Microplastics found in commercial fish from southern New Zealand

Fish ingesting microplastics is a global issue, and species in New Zealand’s southern waters are no exception, a University of Otago study has found.

Researchers found microplastics in 75 per cent of a sample of 155 commercially caught fish destined for human consumption.

Isabella Clere

Lead author Isabella Clere, of the Department of Marine Science, says plastics are prevalent throughout the world’s marine ecosystems and greater awareness is needed on the implications of plastics entering the ocean environment.

“There is a lack of research on microplastic ingestion in the South Pacific and this is the first study to examine it in commercial wild fish from southern New Zealand.

“The abundance of microplastics found could pose a risk to human health through consumption of plastic contaminated fish, but more research is needed in this area,” she says.

The study, published in Marine Pollution Bulletin, examined 155 fish from 10 species, including Red Cod and Tarakihi, caught off the Otago coast.

Study co-author Dr Bridie Allan, also of the Department of Marine Science, describes the findings as “quite alarming”.

“Because the fish were collected over the course of a year, rather than a single time point, this suggests that the presence of microplastics in our Southern waters are a persistent feature,” she says.

Plastic fibers viewed through microscope.

Microplastics were found in 75 per cent of fish, an overwhelming amount of which were fibres. Of the 391 microplastic pieces retrieved, 98 per cent were less than 3mm.

“We looked at a range of benthic (bottom dwelling) and pelagic (surface dwelling) fish and found microplastics in the guts of all species, suggesting the ubiquity of microplastics throughout all ocean layers.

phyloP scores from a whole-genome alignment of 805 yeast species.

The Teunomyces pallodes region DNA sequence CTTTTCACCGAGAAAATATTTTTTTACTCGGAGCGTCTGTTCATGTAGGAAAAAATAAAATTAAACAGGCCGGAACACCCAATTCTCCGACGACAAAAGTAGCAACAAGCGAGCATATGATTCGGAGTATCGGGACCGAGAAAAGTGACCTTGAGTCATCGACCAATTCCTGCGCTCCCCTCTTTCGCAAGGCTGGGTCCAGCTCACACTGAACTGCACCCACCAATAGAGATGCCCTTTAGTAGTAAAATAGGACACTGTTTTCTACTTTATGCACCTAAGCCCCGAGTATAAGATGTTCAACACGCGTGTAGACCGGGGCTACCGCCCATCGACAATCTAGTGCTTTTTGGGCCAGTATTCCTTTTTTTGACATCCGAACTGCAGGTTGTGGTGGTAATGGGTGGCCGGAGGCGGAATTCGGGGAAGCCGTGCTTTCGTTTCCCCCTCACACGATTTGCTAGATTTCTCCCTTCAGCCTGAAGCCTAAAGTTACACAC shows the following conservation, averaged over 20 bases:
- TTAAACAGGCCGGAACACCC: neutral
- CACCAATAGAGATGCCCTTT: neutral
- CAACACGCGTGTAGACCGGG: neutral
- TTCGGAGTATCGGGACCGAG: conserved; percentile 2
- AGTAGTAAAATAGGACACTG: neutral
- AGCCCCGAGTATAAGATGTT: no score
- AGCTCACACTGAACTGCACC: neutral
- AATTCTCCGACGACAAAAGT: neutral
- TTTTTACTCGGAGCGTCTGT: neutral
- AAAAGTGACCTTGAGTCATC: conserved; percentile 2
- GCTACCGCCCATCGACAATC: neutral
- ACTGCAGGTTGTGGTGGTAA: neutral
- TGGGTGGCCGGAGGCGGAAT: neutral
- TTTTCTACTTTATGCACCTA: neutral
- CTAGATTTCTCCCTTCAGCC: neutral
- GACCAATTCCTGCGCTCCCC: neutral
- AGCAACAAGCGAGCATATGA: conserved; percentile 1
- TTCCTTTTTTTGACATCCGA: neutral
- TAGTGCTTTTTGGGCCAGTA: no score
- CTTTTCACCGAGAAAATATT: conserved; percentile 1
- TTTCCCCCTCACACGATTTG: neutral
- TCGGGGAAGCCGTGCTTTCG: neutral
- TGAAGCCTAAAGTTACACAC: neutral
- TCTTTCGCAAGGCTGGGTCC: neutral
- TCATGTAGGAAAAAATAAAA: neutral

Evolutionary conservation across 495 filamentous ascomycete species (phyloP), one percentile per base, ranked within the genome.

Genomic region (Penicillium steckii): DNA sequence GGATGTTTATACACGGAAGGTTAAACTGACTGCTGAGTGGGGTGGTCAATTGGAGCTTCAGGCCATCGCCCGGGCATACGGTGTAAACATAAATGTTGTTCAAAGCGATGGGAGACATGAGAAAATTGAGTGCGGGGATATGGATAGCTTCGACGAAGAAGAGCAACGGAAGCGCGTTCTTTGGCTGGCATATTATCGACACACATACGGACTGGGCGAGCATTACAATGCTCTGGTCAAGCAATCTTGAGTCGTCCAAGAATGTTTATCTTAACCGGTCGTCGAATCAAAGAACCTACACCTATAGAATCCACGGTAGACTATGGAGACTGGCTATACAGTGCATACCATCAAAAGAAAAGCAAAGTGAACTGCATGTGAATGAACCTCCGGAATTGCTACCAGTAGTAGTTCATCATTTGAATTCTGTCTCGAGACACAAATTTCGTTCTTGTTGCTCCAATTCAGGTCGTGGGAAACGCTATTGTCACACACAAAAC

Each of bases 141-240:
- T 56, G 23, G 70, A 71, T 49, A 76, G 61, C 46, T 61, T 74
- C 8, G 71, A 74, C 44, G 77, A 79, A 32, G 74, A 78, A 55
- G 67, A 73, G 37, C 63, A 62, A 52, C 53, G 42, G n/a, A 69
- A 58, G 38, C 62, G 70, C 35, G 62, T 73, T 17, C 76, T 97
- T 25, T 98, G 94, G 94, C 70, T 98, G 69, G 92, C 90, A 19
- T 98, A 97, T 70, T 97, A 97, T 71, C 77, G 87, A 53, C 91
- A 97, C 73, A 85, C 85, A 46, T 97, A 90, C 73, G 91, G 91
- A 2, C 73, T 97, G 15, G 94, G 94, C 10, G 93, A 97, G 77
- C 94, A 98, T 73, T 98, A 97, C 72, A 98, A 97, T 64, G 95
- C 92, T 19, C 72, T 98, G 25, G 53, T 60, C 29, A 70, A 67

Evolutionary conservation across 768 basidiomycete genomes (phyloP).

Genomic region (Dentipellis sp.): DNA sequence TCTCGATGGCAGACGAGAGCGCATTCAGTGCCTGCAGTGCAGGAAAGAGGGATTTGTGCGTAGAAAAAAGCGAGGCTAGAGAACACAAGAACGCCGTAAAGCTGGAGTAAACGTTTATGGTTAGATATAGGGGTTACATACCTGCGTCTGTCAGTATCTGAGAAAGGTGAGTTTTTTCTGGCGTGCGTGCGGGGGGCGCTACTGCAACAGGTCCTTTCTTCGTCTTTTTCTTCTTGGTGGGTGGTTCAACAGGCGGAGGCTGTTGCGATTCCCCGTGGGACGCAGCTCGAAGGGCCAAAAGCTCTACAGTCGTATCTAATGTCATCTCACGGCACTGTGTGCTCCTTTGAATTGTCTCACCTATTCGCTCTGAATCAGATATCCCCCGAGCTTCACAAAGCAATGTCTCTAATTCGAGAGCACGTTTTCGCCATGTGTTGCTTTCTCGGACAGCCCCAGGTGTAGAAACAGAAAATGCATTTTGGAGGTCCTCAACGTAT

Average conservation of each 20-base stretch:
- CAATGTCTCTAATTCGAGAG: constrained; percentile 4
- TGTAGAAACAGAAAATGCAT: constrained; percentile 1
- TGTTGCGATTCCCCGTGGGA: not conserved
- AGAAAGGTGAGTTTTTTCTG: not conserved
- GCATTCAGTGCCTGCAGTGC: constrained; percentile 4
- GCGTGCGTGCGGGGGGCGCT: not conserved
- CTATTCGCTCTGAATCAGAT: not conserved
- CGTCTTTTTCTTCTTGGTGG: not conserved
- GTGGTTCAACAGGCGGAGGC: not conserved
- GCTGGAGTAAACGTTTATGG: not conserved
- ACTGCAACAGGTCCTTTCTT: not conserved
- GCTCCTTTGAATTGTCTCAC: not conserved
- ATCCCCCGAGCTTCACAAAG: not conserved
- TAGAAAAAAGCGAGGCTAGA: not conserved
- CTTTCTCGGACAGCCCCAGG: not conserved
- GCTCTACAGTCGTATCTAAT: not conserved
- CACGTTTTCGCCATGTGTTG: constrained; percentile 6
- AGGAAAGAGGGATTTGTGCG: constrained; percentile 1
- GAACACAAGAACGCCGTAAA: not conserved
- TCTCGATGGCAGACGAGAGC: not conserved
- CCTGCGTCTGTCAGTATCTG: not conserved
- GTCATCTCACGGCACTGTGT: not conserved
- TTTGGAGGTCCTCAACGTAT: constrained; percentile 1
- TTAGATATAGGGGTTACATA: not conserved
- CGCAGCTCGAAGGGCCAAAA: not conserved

“A random selection of fish guts were analysed to identify the plastic type, with the majority found to be polyethylene, viscose, polypropylene and plastic additives. Polyethylene is the most widely used plastic and also the most prevalent found in the oceans globally.”

Ms Clere says the findings highlight how microplastics are not just a localised issue, but a global one.

“Even in rather remote, low populated areas there are signs of plastic contamination within fish. Due to their unique nature being a lightweight and durable material, they are transported across oceans by the wind, currents and through marine organisms.”

She encourages us all to have greater understanding and awareness of our plastic use and misuse.

“We need to take individual responsibility for the products we use, to ensure they do not find their way into any natural environment.

“The durable, strong nature of plastic which makes it such a useful material in society, also makes it not only a local but a global environmental issue.”